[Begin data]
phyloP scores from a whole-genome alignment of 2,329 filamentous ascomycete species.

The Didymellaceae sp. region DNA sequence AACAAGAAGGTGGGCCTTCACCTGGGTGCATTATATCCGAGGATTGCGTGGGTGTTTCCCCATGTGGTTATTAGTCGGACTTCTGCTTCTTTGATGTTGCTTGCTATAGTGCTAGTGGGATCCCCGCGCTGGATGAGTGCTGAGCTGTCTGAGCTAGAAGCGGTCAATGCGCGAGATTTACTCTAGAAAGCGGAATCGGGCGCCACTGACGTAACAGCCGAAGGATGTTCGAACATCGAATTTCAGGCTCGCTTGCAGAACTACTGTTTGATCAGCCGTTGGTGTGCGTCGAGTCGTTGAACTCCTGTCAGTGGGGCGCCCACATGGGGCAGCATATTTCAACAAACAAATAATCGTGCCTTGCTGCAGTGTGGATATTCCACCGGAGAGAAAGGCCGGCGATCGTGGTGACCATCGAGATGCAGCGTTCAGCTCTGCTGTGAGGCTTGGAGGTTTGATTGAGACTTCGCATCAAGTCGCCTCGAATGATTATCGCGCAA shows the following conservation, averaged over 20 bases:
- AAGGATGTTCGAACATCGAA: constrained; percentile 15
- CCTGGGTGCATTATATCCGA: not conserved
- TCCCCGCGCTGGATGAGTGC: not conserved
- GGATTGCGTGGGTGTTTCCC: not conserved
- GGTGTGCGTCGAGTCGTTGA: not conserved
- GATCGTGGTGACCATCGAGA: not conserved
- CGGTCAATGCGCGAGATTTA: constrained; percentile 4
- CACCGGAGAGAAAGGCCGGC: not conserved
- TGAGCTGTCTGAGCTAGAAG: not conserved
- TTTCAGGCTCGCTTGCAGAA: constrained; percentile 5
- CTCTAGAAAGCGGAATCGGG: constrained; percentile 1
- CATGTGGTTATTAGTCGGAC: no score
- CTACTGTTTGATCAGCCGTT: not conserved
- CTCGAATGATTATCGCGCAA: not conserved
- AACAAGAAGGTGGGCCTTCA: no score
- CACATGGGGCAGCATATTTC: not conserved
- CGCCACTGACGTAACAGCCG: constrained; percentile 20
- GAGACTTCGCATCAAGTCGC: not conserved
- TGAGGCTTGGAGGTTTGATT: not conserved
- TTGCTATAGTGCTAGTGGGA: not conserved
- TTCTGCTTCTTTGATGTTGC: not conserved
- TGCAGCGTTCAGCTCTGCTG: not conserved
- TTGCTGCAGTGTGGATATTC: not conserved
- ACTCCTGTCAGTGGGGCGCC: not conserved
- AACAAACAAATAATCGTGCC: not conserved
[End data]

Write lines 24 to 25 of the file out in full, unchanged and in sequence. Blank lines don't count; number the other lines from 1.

- TGCAGCGTTCAGCTCTGCTG: not conserved
- TTGCTGCAGTGTGGATATTC: not conserved